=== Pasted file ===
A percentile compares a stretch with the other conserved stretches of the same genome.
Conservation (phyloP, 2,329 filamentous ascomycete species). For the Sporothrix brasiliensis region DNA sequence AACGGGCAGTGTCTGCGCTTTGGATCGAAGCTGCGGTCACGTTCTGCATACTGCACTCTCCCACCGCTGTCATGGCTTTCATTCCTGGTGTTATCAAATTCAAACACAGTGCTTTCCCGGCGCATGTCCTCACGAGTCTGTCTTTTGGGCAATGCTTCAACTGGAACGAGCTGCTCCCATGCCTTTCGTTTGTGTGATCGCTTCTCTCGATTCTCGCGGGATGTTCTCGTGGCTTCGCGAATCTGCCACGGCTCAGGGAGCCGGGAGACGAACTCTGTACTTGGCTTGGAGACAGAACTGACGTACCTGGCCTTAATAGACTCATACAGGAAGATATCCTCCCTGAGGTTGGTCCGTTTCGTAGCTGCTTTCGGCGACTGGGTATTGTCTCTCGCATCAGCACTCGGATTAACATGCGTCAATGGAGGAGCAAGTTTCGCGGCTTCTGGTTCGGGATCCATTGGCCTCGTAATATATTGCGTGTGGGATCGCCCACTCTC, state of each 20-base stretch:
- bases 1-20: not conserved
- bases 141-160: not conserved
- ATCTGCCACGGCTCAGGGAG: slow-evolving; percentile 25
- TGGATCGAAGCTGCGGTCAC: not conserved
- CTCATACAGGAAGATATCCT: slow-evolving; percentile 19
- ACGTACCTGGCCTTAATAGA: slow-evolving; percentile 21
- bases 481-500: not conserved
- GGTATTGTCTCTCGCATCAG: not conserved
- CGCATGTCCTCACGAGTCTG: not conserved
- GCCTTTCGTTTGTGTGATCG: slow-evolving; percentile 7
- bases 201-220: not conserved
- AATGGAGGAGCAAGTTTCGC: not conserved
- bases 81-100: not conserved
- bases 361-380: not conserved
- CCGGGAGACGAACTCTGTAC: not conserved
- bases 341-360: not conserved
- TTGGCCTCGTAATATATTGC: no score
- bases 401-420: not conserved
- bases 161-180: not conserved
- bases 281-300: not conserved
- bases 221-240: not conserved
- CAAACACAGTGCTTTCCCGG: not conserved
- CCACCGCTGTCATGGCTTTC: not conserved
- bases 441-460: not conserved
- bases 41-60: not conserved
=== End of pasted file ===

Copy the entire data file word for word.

A percentile compares a stretch with the other conserved stretches of the same genome.
Conservation (phyloP, 2,329 filamentous ascomycete species). For the Sporothrix brasiliensis region DNA sequence AACGGGCAGTGTCTGCGCTTTGGATCGAAGCTGCGGTCACGTTCTGCATACTGCACTCTCCCACCGCTGTCATGGCTTTCATTCCTGGTGTTATCAAATTCAAACACAGTGCTTTCCCGGCGCATGTCCTCACGAGTCTGTCTTTTGGGCAATGCTTCAACTGGAACGAGCTGCTCCCATGCCTTTCGTTTGTGTGATCGCTTCTCTCGATTCTCGCGGGATGTTCTCGTGGCTTCGCGAATCTGCCACGGCTCAGGGAGCCGGGAGACGAACTCTGTACTTGGCTTGGAGACAGAACTGACGTACCTGGCCTTAATAGACTCATACAGGAAGATATCCTCCCTGAGGTTGGTCCGTTTCGTAGCTGCTTTCGGCGACTGGGTATTGTCTCTCGCATCAGCACTCGGATTAACATGCGTCAATGGAGGAGCAAGTTTCGCGGCTTCTGGTTCGGGATCCATTGGCCTCGTAATATATTGCGTGTGGGATCGCCCACTCTC, state of each 20-base stretch:
- bases 1-20: not conserved
- bases 141-160: not conserved
- ATCTGCCACGGCTCAGGGAG: slow-evolving; percentile 25
- TGGATCGAAGCTGCGGTCAC: not conserved
- CTCATACAGGAAGATATCCT: slow-evolving; percentile 19
- ACGTACCTGGCCTTAATAGA: slow-evolving; percentile 21
- bases 481-500: not conserved
- GGTATTGTCTCTCGCATCAG: not conserved
- CGCATGTCCTCACGAGTCTG: not conserved
- GCCTTTCGTTTGTGTGATCG: slow-evolving; percentile 7
- bases 201-220: not conserved
- AATGGAGGAGCAAGTTTCGC: not conserved
- bases 81-100: not conserved
- bases 361-380: not conserved
- CCGGGAGACGAACTCTGTAC: not conserved
- bases 341-360: not conserved
- TTGGCCTCGTAATATATTGC: no score
- bases 401-420: not conserved
- bases 161-180: not conserved
- bases 281-300: not conserved
- bases 221-240: not conserved
- CAAACACAGTGCTTTCCCGG: not conserved
- CCACCGCTGTCATGGCTTTC: not conserved
- bases 441-460: not conserved
- bases 41-60: not conserved